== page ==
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MISL has interest in Canadian expansion

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In the wake of its decision to take over operations of the Major Indoor Soccer League, the USL says it has interest from Canadian markets that could serve as potential expansion franchises.

The USL announced Monday that it was taking over the MISL, which has surviving franchises in Baltimore, Milwaukee, Kansas City and Wichita. Three expansion cities, Norfolk, Syracuse and Rochester, will be added to make the MISL a seven-team circuit.

And, while the priority is to stabilize the MISL’s American base, USL will entertain Canadian suitors, president Tim Holt stated in an e-mail to The 11.

“While our immediate focus is on ensuring the strength and performance of our current seven member teams going into the 2011-12 season, there is a high level of interest in the MISL from prospective teams in the United States and Canada,” stated Holt.  “The MISL will expand in the United States and Canada as qualified ownership groups with suitable arenas in regions that make geographic sense for our current members exist.”   

Right now, Canadian indoor soccer interests lie with the MISL’s direction competition, the Professional Arena Soccer League. The Canadian Major Indoor Soccer League is affiliated with PASL. The CMISL champion earns the right to play in the season-ending PASL championship, which also includes the Mexican champs. CMISL teams play an interlocking schedule against PASL clubs in the United States.

CMISL president Mel Kowalchuk said Tuesday that the three Canadian clubs, which should all return for the 2012 winter season, remain committed to the PASL model.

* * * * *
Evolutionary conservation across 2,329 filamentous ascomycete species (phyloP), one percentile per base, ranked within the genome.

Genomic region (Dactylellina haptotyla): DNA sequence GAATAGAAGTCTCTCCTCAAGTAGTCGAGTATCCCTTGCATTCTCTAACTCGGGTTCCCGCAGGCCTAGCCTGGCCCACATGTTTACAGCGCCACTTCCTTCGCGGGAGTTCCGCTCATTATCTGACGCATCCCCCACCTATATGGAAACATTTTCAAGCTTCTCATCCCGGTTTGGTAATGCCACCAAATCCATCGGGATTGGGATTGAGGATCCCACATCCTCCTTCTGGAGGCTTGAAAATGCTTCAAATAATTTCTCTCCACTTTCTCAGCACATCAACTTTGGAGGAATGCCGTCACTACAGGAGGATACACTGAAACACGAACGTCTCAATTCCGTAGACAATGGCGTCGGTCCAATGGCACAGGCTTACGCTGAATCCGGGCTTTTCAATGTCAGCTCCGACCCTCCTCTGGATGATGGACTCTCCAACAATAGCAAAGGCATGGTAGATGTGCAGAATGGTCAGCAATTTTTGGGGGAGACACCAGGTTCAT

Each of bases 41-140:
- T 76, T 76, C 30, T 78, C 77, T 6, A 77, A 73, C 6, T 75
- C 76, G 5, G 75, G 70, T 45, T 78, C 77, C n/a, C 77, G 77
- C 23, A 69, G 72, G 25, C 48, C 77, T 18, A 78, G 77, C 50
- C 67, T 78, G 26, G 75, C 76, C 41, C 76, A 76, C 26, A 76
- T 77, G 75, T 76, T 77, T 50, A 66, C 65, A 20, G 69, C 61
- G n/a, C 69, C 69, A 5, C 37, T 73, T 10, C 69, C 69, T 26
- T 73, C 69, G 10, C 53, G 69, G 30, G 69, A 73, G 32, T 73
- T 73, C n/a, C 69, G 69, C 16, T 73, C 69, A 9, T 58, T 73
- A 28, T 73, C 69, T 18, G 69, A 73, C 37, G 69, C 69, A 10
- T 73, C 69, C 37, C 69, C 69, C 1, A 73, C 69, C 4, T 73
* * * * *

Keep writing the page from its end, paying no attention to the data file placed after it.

“From my understanding everyone in our league is coming back to the CMISL,” said Kowalchuk.

Those three teams — the Edmonton Drillers (which has an affiliation with FC Edmonton of the NASL), Calgary United and Winnipeg Alliance — represent the best in Canadian indoor soccer. But they don’t play in NHL-size arenas. Their players retain their amateur statuses.

MISL uses a scoring system similar to the old North American Professional Soccer League, which folded in 2001. It’s a gimmicky brand of the game where goals that were scored from outside the arc were worth three points, other run-of-play goals worth two and penalty shootout goals were worth one each. You’d often see scores like 20-14 in NPSL matches.

PASL doesn’t use that system.

The Omaha Vipers left the MISL for the PASL earlier this month, and the PASL is aggressively expanding, with the Vipers joined by the Anaheim Bolts, Phoenix Monsoon, Kansas Magic as new PASL teams for 2011-12. The Kansas Magic will feature former Toronto FC defender Nick Garcia in the lineup.

For Canadian indoor fans, the nadir of the pro sport occurred in the mid- to late-‘90s, when the National Professional Soccer League tried franchises in Toronto, Montreal and Edmonton. Toronto Shooting Stars and the Montreal Impact never took off, but the Edmonton Drillers — launched when Peter Pocklington bought the Chicago Power franchise in 1996 and moved it north, and survived until 2000 until the finances of new owner Wojtek Wojcicki faltered — occasionally drew more than 10,000 fans to what was then Edmonton Coliseum (now Rexall Place). Still, the support the Drillers did earn — which far surpassed what the indoor Impact could generate in Montreal or the Shooting Stars got in Toronto — was not enough to keep the team alive. The ThunderHawks played in Toronto in the league’s final season.

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